“The Great Textbook War,” an audio documentary listening session and panel discussion, will be presented Wednesday, November 9, 2011 at the Columbia University School of Journalism.
The program, which kicks off with an exhibit and reception at 5:45 p.m., will showcase the work of Trey Kay, a West Virginia Public Broadcasting and NPR radio reporter whose documentary earned three prestigious broadcasting awards: the George Fos…ter Peabody Award, a regional and national Edward R. Murrow Award and an Alfred I. duPont/Columbia University Silver Baton. Kay is currently a Columbia Journalism 2011 Spencer Fellow on Education Reporting
The event, which is open to the public, is being co-sponsored by the duPont Awards and the Spencer Fellowship Program.
Peabody judges cited The Great Textbook War as a “thoughtful, balanced and gripping radio documentary that shows how a 1974 battle over textbook content in rural West Virginia foreshadows the ‘culture wars’ still raging.” Columbia’s duPont jury said that Kay’s work foreshadowed “today’s populist revolt and polarizing political debate.”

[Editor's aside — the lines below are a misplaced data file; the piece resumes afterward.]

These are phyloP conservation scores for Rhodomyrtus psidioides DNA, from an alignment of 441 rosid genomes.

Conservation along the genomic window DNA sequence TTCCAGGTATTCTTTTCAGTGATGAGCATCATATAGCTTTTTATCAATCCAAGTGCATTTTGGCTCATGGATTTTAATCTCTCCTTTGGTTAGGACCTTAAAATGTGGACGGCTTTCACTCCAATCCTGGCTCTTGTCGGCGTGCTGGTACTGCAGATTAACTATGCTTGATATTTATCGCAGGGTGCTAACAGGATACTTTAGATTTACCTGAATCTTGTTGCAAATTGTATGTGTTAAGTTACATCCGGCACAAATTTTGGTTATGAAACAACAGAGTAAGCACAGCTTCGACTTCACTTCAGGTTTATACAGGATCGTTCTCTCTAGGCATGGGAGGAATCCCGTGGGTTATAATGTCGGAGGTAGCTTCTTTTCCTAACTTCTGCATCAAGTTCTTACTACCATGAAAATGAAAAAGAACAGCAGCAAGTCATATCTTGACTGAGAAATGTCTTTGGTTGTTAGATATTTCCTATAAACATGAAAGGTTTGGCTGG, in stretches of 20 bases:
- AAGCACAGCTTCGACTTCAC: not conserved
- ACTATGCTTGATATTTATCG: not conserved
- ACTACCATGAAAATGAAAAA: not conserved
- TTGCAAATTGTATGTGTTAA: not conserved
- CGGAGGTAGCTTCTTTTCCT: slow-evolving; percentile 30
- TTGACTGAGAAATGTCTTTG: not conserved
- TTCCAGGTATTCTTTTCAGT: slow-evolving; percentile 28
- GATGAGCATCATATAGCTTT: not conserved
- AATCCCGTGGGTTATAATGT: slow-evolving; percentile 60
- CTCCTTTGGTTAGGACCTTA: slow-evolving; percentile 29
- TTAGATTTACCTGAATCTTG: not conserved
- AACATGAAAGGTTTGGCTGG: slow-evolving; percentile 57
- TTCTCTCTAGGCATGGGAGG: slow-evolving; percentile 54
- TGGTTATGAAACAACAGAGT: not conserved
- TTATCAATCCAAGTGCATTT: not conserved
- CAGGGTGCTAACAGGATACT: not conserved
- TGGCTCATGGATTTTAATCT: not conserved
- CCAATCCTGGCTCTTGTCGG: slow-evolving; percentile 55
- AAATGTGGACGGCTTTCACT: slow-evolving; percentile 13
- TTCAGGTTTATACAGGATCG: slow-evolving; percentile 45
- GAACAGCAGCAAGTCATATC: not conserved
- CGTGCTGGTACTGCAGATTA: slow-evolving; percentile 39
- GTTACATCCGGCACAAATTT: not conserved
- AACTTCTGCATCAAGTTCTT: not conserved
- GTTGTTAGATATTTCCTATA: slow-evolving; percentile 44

A reception will open the program at 5:45 p.m. and includes a traveling historical exhibit, Books and Beliefs: The Kanawha County Textbook War, based on material unearthed in the research for the radio documentary. The exhibit consists of four large panels accompanied by a repeating 22-minute sound and video presentation. The project can be heard at West Virginia Public Radio at http://www.wvpubcast.org/newsarticle.aspx?id=11860
Reservations should be made by Nov. 7 with Kathy Brow at firstname.lastname@example.org.
The 59-minute listening session of the three-part series will start at 6:30, followed by a panel discussion, led by Kay; Deborah George, the project’s editor; Stan Bumgardner, a West Virginia historian who created the traveling exhibit, and Jonathon Zimmerman, education historian and chair of NYU Steinhardt School of Culture, Education and Human Development. Two other Spencer Fellows, Pat Wingert of Newsweek, and Linda Shaw of the Seattle Times, will round out the forum.
The documentary examines a fight over the selection of a new set of textbooks in Kanawha County, West Virginia during the 1974 school year that led to violent protests involving schools being hit by dynamite, buses riddled with bullets, and coal mines closing. The case is considered the first battleground in the American culture wars.